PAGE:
Utah Lt. Gov. Spencer Cox wants you to talk about the state’s suicide problem — even if it makes you uncomfortable.
In an essay posted Sunday on the online publishing site Medium, Cox said about two years ago he realized he needed to share his own story, despite an uneasiness he felt about the subject.
The 42-year-old lieutenant governor had gone to a suicide prevention meeting in Tremonton, he recalled, planning to demonstrate a general knowledge and concern about the subject.
Instead, as recounted in a Standard-Examiner article about the event, Cox spilled his own story publicly for the first time: How his parents divorced when he was 10. How he was bullied in middle school. How he began pondering “what it would be like if I wasn’t here anymore” — and how he would pull it off.
Cox said he had never revisited those “dark times” before that “life-changing” night in 2016. But it felt like the right thing to do, he said, and he drove home and talked about suicide with his teenage boys, too.
“I learned that we simply need to talk about it more, ” Cox wrote.
So he shared the same story again last month, at a high-profile event announcing the formation of a Gov. Gary Herbert-appointed task force to study youth suicide. Cox is co-leading the panel, which last week released recommendations on steps to combat the problem.
Utah’s youth suicide rate has recently grown at an annual rate almost four times faster than the rest of the nation. With the task force issuing its report on youth trends, Herbert has now assigned the group to study suicide in other age groups; Utah’s overall suicide rate is the fifth highest in the country.
The lieutenant governor even talks about suicide when student groups visit his office during Capitol tours.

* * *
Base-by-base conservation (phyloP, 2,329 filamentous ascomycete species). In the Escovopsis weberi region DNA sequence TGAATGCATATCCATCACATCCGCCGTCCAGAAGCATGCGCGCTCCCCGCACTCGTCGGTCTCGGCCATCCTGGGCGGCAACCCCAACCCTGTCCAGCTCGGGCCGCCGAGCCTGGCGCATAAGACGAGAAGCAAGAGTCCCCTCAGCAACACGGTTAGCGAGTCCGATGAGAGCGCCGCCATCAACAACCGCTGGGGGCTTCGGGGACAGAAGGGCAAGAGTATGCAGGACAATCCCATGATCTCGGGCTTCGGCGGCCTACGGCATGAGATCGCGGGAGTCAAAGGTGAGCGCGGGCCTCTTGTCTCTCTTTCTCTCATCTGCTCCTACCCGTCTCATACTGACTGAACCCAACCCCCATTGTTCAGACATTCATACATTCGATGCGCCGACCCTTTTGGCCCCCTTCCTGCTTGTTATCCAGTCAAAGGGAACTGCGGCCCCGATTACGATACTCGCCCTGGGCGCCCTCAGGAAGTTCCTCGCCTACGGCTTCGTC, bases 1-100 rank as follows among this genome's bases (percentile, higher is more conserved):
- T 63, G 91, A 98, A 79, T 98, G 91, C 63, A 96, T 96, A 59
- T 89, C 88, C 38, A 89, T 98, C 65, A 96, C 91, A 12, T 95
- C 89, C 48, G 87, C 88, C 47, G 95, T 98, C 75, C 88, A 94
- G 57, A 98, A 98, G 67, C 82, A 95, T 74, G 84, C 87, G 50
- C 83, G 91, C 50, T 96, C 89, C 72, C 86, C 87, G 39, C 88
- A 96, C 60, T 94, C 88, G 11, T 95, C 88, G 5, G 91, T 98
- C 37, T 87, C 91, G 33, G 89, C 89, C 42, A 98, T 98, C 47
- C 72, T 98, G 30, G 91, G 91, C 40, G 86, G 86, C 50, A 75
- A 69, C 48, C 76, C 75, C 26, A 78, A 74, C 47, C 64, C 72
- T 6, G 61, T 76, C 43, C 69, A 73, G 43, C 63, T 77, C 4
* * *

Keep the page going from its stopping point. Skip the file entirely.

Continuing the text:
“They don’t expect it,” Cox wrote on Medium. “And it’s a little uncomfortable at first. And until recently, I’ve wondered if I should do it. But then something happened.”
One time, after he gave his suicide talk recently, a middle-school girl gave Cox a hug. She whispered in his ear, “Thank you for talking about suicide. I’ve been thinking about if for a long time, and I needed to hear you say that today.”
Cox now says he’s going to continue talking about suicide, and he urges other Utahns to do the same.
The Republican from Fairview also urged families to lock up their guns; about half the youth suicides in Utah last year were carried out with a firearm. And Cox reminded young people to download the SafeUT mobile app, which lets them report suicidal behavior or chat with a therapist.
The Medium post garnered a widespread reaction on social media, including many people sharing their own intimate stories of suicide.
One woman said she planned to discuss the issue with her teenage girls. A man talked of his dad killing himself. Another mentioned a brother, while still another spoke of a son who attempted it.
One man mentioned he had a story about suicidal thoughts himself, not so different from the one Cox tells about his childhood. “These conversations are so needed,” the man wrote on Twitter.
“I’m so glad you made it through the dark times,” Cox replied.
Anyone experiencing suicidal thoughts is asked to call the 24-Hour National Suicide Prevention Hotline, 1-800-273-TALK (8255). Utah also has crisis lines statewide. Those who want a gun lock to secure their firearms can email gunlocksUT@gmail.com.